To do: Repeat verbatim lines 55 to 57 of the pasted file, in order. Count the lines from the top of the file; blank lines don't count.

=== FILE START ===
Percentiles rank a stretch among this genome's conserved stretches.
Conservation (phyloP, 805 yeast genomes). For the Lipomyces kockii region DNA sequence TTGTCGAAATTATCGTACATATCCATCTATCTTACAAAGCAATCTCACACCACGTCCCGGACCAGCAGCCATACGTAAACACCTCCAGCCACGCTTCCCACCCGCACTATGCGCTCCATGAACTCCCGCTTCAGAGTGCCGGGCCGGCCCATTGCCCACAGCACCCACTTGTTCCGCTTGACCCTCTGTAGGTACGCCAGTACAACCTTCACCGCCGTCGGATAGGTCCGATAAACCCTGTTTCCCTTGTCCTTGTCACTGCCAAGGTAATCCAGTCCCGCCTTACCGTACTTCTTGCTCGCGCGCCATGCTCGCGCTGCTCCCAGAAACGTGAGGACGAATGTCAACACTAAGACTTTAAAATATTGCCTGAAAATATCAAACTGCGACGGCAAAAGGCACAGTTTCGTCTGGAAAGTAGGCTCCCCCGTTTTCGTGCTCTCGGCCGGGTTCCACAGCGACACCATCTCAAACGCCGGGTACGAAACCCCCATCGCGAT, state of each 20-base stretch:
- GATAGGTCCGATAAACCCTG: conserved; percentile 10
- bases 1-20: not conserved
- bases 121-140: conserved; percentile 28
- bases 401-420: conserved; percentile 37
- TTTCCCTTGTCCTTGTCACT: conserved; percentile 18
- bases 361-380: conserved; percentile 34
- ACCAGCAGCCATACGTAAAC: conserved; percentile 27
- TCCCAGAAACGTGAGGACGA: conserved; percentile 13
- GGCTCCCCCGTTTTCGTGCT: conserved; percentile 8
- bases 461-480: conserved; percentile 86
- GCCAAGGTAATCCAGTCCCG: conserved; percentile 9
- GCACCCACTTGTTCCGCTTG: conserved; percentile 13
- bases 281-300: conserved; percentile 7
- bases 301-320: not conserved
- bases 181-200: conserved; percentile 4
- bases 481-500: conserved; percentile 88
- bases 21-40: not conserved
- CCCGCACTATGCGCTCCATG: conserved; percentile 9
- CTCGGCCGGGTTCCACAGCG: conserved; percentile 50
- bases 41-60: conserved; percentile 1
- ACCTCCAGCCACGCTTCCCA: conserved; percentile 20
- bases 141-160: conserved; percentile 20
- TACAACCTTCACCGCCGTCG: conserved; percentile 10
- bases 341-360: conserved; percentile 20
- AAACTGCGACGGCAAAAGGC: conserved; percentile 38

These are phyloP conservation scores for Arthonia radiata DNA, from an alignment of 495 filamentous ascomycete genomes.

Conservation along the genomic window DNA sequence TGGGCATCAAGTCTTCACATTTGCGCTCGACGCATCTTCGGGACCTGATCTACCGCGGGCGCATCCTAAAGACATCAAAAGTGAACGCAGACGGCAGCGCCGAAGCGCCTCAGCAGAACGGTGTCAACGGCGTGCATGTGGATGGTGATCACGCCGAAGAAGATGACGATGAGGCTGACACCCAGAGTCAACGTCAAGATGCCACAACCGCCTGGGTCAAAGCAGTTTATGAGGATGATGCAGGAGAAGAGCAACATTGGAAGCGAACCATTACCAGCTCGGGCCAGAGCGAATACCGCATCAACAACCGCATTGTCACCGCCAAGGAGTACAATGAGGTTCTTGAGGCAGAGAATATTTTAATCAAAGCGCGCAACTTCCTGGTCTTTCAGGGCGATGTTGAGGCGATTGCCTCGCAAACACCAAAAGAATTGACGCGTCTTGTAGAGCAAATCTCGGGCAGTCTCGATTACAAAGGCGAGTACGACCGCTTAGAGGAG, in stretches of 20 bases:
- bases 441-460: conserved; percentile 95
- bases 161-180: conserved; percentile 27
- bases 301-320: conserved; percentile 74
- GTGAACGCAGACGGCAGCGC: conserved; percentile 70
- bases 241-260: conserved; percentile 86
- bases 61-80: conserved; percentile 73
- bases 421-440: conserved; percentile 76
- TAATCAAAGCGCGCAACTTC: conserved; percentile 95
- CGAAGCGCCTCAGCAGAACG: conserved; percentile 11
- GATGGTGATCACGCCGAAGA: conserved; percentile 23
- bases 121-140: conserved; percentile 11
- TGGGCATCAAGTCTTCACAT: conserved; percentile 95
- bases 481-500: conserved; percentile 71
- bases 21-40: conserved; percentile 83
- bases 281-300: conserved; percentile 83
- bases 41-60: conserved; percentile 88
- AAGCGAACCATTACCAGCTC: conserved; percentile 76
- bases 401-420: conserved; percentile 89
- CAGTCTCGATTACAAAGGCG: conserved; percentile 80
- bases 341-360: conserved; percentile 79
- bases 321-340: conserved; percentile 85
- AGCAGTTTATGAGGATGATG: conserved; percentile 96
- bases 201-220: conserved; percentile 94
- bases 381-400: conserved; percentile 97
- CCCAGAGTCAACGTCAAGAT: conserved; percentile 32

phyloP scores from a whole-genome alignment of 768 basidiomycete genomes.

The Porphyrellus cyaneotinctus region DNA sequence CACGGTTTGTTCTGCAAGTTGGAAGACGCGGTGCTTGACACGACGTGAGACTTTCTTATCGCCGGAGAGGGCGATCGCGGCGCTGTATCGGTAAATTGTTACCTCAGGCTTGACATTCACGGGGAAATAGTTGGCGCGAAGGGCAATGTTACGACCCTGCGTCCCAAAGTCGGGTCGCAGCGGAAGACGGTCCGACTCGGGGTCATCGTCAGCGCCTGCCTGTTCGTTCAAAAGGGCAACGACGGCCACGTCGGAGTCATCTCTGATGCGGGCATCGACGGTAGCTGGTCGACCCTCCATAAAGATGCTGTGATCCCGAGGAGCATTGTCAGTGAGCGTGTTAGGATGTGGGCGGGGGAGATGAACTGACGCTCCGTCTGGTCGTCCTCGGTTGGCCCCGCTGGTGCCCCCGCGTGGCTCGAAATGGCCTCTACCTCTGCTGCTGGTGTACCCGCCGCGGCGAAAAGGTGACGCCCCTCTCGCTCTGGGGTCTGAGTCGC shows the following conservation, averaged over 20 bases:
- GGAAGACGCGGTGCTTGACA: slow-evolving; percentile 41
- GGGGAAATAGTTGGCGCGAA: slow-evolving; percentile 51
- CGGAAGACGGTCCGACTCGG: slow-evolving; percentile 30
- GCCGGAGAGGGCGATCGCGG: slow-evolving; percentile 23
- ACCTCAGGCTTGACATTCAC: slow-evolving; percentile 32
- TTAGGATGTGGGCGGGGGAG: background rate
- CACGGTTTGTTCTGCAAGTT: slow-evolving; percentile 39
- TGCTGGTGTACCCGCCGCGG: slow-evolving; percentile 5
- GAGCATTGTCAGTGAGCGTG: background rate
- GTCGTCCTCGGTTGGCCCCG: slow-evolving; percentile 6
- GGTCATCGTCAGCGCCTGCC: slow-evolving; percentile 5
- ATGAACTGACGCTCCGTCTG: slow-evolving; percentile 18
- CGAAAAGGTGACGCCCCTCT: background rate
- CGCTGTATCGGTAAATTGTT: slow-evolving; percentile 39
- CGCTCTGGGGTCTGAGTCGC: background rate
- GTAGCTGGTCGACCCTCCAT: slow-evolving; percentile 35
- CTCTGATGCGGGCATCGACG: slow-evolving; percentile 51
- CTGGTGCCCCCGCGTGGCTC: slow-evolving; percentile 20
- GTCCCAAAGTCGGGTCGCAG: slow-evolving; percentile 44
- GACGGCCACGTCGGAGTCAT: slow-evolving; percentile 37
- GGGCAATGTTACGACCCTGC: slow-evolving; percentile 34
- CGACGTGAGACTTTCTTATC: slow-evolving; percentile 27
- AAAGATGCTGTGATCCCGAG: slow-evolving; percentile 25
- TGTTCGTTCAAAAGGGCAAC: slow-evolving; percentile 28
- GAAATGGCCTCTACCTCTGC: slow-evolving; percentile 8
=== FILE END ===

phyloP scores from a whole-genome alignment of 768 basidiomycete genomes.

The Porphyrellus cyaneotinctus region DNA sequence CACGGTTTGTTCTGCAAGTTGGAAGACGCGGTGCTTGACACGACGTGAGACTTTCTTATCGCCGGAGAGGGCGATCGCGGCGCTGTATCGGTAAATTGTTACCTCAGGCTTGACATTCACGGGGAAATAGTTGGCGCGAAGGGCAATGTTACGACCCTGCGTCCCAAAGTCGGGTCGCAGCGGAAGACGGTCCGACTCGGGGTCATCGTCAGCGCCTGCCTGTTCGTTCAAAAGGGCAACGACGGCCACGTCGGAGTCATCTCTGATGCGGGCATCGACGGTAGCTGGTCGACCCTCCATAAAGATGCTGTGATCCCGAGGAGCATTGTCAGTGAGCGTGTTAGGATGTGGGCGGGGGAGATGAACTGACGCTCCGTCTGGTCGTCCTCGGTTGGCCCCGCTGGTGCCCCCGCGTGGCTCGAAATGGCCTCTACCTCTGCTGCTGGTGTACCCGCCGCGGCGAAAAGGTGACGCCCCTCTCGCTCTGGGGTCTGAGTCGC shows the following conservation, averaged over 20 bases:
- GGAAGACGCGGTGCTTGACA: slow-evolving; percentile 41